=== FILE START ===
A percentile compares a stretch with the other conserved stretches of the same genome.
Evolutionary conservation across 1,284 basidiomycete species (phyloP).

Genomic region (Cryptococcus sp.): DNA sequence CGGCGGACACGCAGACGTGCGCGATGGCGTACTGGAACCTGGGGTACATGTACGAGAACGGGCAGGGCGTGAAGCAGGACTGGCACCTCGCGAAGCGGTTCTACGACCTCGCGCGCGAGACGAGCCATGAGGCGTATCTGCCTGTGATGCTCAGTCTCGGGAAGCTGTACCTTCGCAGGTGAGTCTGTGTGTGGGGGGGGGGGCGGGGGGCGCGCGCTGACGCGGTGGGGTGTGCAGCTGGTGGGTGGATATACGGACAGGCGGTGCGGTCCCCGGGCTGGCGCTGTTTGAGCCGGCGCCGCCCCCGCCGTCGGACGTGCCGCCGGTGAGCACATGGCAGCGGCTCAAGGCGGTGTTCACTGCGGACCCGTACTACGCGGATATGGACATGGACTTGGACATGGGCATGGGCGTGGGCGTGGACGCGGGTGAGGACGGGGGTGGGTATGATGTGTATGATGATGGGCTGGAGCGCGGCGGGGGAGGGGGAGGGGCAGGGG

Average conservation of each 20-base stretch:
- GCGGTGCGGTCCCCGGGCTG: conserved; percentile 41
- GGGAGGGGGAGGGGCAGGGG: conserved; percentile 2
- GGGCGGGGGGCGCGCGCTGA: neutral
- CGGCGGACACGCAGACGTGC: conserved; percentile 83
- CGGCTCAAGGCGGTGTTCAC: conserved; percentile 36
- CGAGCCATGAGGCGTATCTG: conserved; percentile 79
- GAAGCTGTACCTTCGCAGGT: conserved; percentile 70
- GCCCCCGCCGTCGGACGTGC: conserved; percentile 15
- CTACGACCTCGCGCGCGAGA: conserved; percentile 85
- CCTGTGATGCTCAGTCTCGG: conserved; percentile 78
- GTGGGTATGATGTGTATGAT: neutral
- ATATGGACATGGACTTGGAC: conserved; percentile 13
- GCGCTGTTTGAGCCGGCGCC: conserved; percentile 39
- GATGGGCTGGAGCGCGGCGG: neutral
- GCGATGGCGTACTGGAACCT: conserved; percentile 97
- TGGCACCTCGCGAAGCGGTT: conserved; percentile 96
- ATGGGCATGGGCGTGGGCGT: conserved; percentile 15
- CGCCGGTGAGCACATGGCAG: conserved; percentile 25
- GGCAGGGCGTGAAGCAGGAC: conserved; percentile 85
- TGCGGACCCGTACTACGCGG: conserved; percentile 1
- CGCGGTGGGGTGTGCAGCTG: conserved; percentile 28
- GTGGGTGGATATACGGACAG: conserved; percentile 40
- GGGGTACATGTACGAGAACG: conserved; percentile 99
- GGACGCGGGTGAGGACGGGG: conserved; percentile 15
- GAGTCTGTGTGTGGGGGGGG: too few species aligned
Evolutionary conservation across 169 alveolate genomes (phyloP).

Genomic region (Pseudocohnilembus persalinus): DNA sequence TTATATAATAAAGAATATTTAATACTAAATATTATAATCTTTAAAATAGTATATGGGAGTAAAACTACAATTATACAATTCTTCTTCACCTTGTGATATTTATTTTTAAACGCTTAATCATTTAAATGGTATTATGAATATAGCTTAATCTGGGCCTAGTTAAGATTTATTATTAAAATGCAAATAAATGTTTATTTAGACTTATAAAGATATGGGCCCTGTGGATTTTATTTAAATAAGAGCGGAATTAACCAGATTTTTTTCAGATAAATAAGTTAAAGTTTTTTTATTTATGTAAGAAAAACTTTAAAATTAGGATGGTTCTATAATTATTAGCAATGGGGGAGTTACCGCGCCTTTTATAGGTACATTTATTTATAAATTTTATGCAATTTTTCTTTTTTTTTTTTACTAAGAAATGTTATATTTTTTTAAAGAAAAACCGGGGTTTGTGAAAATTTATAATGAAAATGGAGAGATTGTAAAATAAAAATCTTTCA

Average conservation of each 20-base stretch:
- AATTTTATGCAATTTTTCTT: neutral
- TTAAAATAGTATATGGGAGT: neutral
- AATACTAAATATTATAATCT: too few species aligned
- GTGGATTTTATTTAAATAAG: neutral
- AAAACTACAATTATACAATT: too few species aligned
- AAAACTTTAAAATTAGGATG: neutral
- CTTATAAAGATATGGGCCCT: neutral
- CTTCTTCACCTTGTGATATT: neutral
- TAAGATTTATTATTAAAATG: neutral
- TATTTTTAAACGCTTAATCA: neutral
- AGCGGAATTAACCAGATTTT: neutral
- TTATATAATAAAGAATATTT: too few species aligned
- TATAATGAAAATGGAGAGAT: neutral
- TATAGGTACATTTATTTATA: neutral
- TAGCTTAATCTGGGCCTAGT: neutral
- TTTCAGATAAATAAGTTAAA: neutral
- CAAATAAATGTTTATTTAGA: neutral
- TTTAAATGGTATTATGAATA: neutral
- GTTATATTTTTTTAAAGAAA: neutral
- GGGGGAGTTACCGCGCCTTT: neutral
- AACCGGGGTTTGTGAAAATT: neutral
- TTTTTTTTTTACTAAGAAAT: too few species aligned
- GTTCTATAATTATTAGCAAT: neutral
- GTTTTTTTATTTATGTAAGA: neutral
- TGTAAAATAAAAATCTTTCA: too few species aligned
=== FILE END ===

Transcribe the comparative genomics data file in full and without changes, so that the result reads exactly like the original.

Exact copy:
A percentile compares a stretch with the other conserved stretches of the same genome.
Evolutionary conservation across 1,284 basidiomycete species (phyloP).

Genomic region (Cryptococcus sp.): DNA sequence CGGCGGACACGCAGACGTGCGCGATGGCGTACTGGAACCTGGGGTACATGTACGAGAACGGGCAGGGCGTGAAGCAGGACTGGCACCTCGCGAAGCGGTTCTACGACCTCGCGCGCGAGACGAGCCATGAGGCGTATCTGCCTGTGATGCTCAGTCTCGGGAAGCTGTACCTTCGCAGGTGAGTCTGTGTGTGGGGGGGGGGGCGGGGGGCGCGCGCTGACGCGGTGGGGTGTGCAGCTGGTGGGTGGATATACGGACAGGCGGTGCGGTCCCCGGGCTGGCGCTGTTTGAGCCGGCGCCGCCCCCGCCGTCGGACGTGCCGCCGGTGAGCACATGGCAGCGGCTCAAGGCGGTGTTCACTGCGGACCCGTACTACGCGGATATGGACATGGACTTGGACATGGGCATGGGCGTGGGCGTGGACGCGGGTGAGGACGGGGGTGGGTATGATGTGTATGATGATGGGCTGGAGCGCGGCGGGGGAGGGGGAGGGGCAGGGG

Average conservation of each 20-base stretch:
- GCGGTGCGGTCCCCGGGCTG: conserved; percentile 41
- GGGAGGGGGAGGGGCAGGGG: conserved; percentile 2
- GGGCGGGGGGCGCGCGCTGA: neutral
- CGGCGGACACGCAGACGTGC: conserved; percentile 83
- CGGCTCAAGGCGGTGTTCAC: conserved; percentile 36
- CGAGCCATGAGGCGTATCTG: conserved; percentile 79
- GAAGCTGTACCTTCGCAGGT: conserved; percentile 70
- GCCCCCGCCGTCGGACGTGC: conserved; percentile 15
- CTACGACCTCGCGCGCGAGA: conserved; percentile 85
- CCTGTGATGCTCAGTCTCGG: conserved; percentile 78
- GTGGGTATGATGTGTATGAT: neutral
- ATATGGACATGGACTTGGAC: conserved; percentile 13
- GCGCTGTTTGAGCCGGCGCC: conserved; percentile 39
- GATGGGCTGGAGCGCGGCGG: neutral
- GCGATGGCGTACTGGAACCT: conserved; percentile 97
- TGGCACCTCGCGAAGCGGTT: conserved; percentile 96
- ATGGGCATGGGCGTGGGCGT: conserved; percentile 15
- CGCCGGTGAGCACATGGCAG: conserved; percentile 25
- GGCAGGGCGTGAAGCAGGAC: conserved; percentile 85
- TGCGGACCCGTACTACGCGG: conserved; percentile 1
- CGCGGTGGGGTGTGCAGCTG: conserved; percentile 28
- GTGGGTGGATATACGGACAG: conserved; percentile 40
- GGGGTACATGTACGAGAACG: conserved; percentile 99
- GGACGCGGGTGAGGACGGGG: conserved; percentile 15
- GAGTCTGTGTGTGGGGGGGG: too few species aligned
Evolutionary conservation across 169 alveolate genomes (phyloP).

Genomic region (Pseudocohnilembus persalinus): DNA sequence TTATATAATAAAGAATATTTAATACTAAATATTATAATCTTTAAAATAGTATATGGGAGTAAAACTACAATTATACAATTCTTCTTCACCTTGTGATATTTATTTTTAAACGCTTAATCATTTAAATGGTATTATGAATATAGCTTAATCTGGGCCTAGTTAAGATTTATTATTAAAATGCAAATAAATGTTTATTTAGACTTATAAAGATATGGGCCCTGTGGATTTTATTTAAATAAGAGCGGAATTAACCAGATTTTTTTCAGATAAATAAGTTAAAGTTTTTTTATTTATGTAAGAAAAACTTTAAAATTAGGATGGTTCTATAATTATTAGCAATGGGGGAGTTACCGCGCCTTTTATAGGTACATTTATTTATAAATTTTATGCAATTTTTCTTTTTTTTTTTTACTAAGAAATGTTATATTTTTTTAAAGAAAAACCGGGGTTTGTGAAAATTTATAATGAAAATGGAGAGATTGTAAAATAAAAATCTTTCA

Average conservation of each 20-base stretch:
- AATTTTATGCAATTTTTCTT: neutral
- TTAAAATAGTATATGGGAGT: neutral
- AATACTAAATATTATAATCT: too few species aligned
- GTGGATTTTATTTAAATAAG: neutral
- AAAACTACAATTATACAATT: too few species aligned
- AAAACTTTAAAATTAGGATG: neutral
- CTTATAAAGATATGGGCCCT: neutral
- CTTCTTCACCTTGTGATATT: neutral
- TAAGATTTATTATTAAAATG: neutral
- TATTTTTAAACGCTTAATCA: neutral
- AGCGGAATTAACCAGATTTT: neutral
- TTATATAATAAAGAATATTT: too few species aligned
- TATAATGAAAATGGAGAGAT: neutral
- TATAGGTACATTTATTTATA: neutral
- TAGCTTAATCTGGGCCTAGT: neutral
- TTTCAGATAAATAAGTTAAA: neutral
- CAAATAAATGTTTATTTAGA: neutral
- TTTAAATGGTATTATGAATA: neutral
- GTTATATTTTTTTAAAGAAA: neutral
- GGGGGAGTTACCGCGCCTTT: neutral
- AACCGGGGTTTGTGAAAATT: neutral
- TTTTTTTTTTACTAAGAAAT: too few species aligned
- GTTCTATAATTATTAGCAAT: neutral
- GTTTTTTTATTTATGTAAGA: neutral
- TGTAAAATAAAAATCTTTCA: too few species aligned